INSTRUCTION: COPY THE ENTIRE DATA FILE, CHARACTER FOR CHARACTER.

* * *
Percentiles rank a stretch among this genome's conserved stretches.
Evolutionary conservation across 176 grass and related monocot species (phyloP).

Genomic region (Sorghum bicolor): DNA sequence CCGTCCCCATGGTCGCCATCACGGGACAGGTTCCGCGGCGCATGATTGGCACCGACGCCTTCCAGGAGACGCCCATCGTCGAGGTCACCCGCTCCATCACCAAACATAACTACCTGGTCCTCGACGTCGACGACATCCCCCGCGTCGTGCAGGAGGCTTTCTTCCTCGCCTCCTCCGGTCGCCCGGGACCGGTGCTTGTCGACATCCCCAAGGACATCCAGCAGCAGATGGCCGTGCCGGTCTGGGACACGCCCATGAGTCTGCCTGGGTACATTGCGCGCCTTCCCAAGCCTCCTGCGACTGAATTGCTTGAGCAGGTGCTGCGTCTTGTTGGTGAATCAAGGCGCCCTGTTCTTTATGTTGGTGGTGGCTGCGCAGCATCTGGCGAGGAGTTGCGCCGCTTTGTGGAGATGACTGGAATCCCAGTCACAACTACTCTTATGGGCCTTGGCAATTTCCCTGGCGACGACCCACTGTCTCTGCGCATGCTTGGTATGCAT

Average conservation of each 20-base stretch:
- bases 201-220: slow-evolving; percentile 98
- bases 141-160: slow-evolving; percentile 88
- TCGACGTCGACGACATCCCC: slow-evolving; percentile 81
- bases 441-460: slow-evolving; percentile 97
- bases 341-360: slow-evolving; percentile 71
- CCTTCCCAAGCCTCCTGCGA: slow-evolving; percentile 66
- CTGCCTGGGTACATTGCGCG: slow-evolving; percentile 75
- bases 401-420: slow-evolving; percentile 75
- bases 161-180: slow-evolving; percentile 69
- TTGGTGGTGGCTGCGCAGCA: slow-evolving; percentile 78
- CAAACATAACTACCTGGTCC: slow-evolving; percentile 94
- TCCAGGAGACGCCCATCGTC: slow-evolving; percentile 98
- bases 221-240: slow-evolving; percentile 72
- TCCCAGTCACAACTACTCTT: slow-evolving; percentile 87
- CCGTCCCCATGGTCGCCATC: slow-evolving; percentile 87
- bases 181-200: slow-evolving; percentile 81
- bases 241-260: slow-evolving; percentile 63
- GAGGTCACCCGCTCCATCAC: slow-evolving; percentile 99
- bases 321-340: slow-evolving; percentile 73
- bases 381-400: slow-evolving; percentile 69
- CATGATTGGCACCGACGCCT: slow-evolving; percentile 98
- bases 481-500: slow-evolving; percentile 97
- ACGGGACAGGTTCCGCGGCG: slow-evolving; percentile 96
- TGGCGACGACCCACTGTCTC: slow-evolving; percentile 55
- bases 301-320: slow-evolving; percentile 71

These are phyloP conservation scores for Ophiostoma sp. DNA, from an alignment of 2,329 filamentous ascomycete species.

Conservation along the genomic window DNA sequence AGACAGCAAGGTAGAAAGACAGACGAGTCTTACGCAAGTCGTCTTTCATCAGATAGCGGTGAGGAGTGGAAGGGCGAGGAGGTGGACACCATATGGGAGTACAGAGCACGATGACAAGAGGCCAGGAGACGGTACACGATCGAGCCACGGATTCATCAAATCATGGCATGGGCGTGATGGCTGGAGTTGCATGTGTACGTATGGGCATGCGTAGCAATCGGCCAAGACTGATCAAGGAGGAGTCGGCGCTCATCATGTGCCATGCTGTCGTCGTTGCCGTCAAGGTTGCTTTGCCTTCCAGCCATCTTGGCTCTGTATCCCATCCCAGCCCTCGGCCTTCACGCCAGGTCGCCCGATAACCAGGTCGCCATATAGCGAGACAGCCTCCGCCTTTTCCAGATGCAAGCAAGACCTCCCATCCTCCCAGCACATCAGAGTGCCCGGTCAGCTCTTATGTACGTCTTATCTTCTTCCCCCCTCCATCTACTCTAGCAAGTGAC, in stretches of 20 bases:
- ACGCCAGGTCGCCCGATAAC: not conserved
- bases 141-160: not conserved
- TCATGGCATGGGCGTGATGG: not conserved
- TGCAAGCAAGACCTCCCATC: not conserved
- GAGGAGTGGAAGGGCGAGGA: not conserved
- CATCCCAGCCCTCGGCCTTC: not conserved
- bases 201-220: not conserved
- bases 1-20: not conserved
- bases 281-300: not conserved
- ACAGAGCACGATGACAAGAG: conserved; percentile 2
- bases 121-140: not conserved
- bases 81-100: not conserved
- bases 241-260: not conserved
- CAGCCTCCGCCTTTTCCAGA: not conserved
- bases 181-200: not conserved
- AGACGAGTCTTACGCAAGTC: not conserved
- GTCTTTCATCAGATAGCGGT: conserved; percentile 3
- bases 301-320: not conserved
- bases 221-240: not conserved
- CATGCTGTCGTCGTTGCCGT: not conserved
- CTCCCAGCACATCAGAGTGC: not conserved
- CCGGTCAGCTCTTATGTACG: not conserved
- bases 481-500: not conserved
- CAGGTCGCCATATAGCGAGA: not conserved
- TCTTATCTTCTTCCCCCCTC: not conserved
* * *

Percentiles rank a stretch among this genome's conserved stretches.
Evolutionary conservation across 176 grass and related monocot species (phyloP).

Genomic region (Sorghum bicolor): DNA sequence CCGTCCCCATGGTCGCCATCACGGGACAGGTTCCGCGGCGCATGATTGGCACCGACGCCTTCCAGGAGACGCCCATCGTCGAGGTCACCCGCTCCATCACCAAACATAACTACCTGGTCCTCGACGTCGACGACATCCCCCGCGTCGTGCAGGAGGCTTTCTTCCTCGCCTCCTCCGGTCGCCCGGGACCGGTGCTTGTCGACATCCCCAAGGACATCCAGCAGCAGATGGCCGTGCCGGTCTGGGACACGCCCATGAGTCTGCCTGGGTACATTGCGCGCCTTCCCAAGCCTCCTGCGACTGAATTGCTTGAGCAGGTGCTGCGTCTTGTTGGTGAATCAAGGCGCCCTGTTCTTTATGTTGGTGGTGGCTGCGCAGCATCTGGCGAGGAGTTGCGCCGCTTTGTGGAGATGACTGGAATCCCAGTCACAACTACTCTTATGGGCCTTGGCAATTTCCCTGGCGACGACCCACTGTCTCTGCGCATGCTTGGTATGCAT

Average conservation of each 20-base stretch:
- bases 201-220: slow-evolving; percentile 98
- bases 141-160: slow-evolving; percentile 88
- TCGACGTCGACGACATCCCC: slow-evolving; percentile 81
- bases 441-460: slow-evolving; percentile 97
- bases 341-360: slow-evolving; percentile 71
- CCTTCCCAAGCCTCCTGCGA: slow-evolving; percentile 66
- CTGCCTGGGTACATTGCGCG: slow-evolving; percentile 75
- bases 401-420: slow-evolving; percentile 75
- bases 161-180: slow-evolving; percentile 69
- TTGGTGGTGGCTGCGCAGCA: slow-evolving; percentile 78
- CAAACATAACTACCTGGTCC: slow-evolving; percentile 94
- TCCAGGAGACGCCCATCGTC: slow-evolving; percentile 98
- bases 221-240: slow-evolving; percentile 72
- TCCCAGTCACAACTACTCTT: slow-evolving; percentile 87
- CCGTCCCCATGGTCGCCATC: slow-evolving; percentile 87
- bases 181-200: slow-evolving; percentile 81
- bases 241-260: slow-evolving; percentile 63
- GAGGTCACCCGCTCCATCAC: slow-evolving; percentile 99
- bases 321-340: slow-evolving; percentile 73
- bases 381-400: slow-evolving; percentile 69
- CATGATTGGCACCGACGCCT: slow-evolving; percentile 98
- bases 481-500: slow-evolving; percentile 97
- ACGGGACAGGTTCCGCGGCG: slow-evolving; percentile 96
- TGGCGACGACCCACTGTCTC: slow-evolving; percentile 55
- bases 301-320: slow-evolving; percentile 71

These are phyloP conservation scores for Ophiostoma sp. DNA, from an alignment of 2,329 filamentous ascomycete species.

Conservation along the genomic window DNA sequence AGACAGCAAGGTAGAAAGACAGACGAGTCTTACGCAAGTCGTCTTTCATCAGATAGCGGTGAGGAGTGGAAGGGCGAGGAGGTGGACACCATATGGGAGTACAGAGCACGATGACAAGAGGCCAGGAGACGGTACACGATCGAGCCACGGATTCATCAAATCATGGCATGGGCGTGATGGCTGGAGTTGCATGTGTACGTATGGGCATGCGTAGCAATCGGCCAAGACTGATCAAGGAGGAGTCGGCGCTCATCATGTGCCATGCTGTCGTCGTTGCCGTCAAGGTTGCTTTGCCTTCCAGCCATCTTGGCTCTGTATCCCATCCCAGCCCTCGGCCTTCACGCCAGGTCGCCCGATAACCAGGTCGCCATATAGCGAGACAGCCTCCGCCTTTTCCAGATGCAAGCAAGACCTCCCATCCTCCCAGCACATCAGAGTGCCCGGTCAGCTCTTATGTACGTCTTATCTTCTTCCCCCCTCCATCTACTCTAGCAAGTGAC, in stretches of 20 bases:
- ACGCCAGGTCGCCCGATAAC: not conserved
- bases 141-160: not conserved
- TCATGGCATGGGCGTGATGG: not conserved
- TGCAAGCAAGACCTCCCATC: not conserved
- GAGGAGTGGAAGGGCGAGGA: not conserved
- CATCCCAGCCCTCGGCCTTC: not conserved
- bases 201-220: not conserved
- bases 1-20: not conserved
- bases 281-300: not conserved
- ACAGAGCACGATGACAAGAG: conserved; percentile 2
- bases 121-140: not conserved
- bases 81-100: not conserved
- bases 241-260: not conserved
- CAGCCTCCGCCTTTTCCAGA: not conserved
- bases 181-200: not conserved
- AGACGAGTCTTACGCAAGTC: not conserved
- GTCTTTCATCAGATAGCGGT: conserved; percentile 3
- bases 301-320: not conserved
- bases 221-240: not conserved
- CATGCTGTCGTCGTTGCCGT: not conserved
- CTCCCAGCACATCAGAGTGC: not conserved
- CCGGTCAGCTCTTATGTACG: not conserved
- bases 481-500: not conserved
- CAGGTCGCCATATAGCGAGA: not conserved
- TCTTATCTTCTTCCCCCCTC: not conserved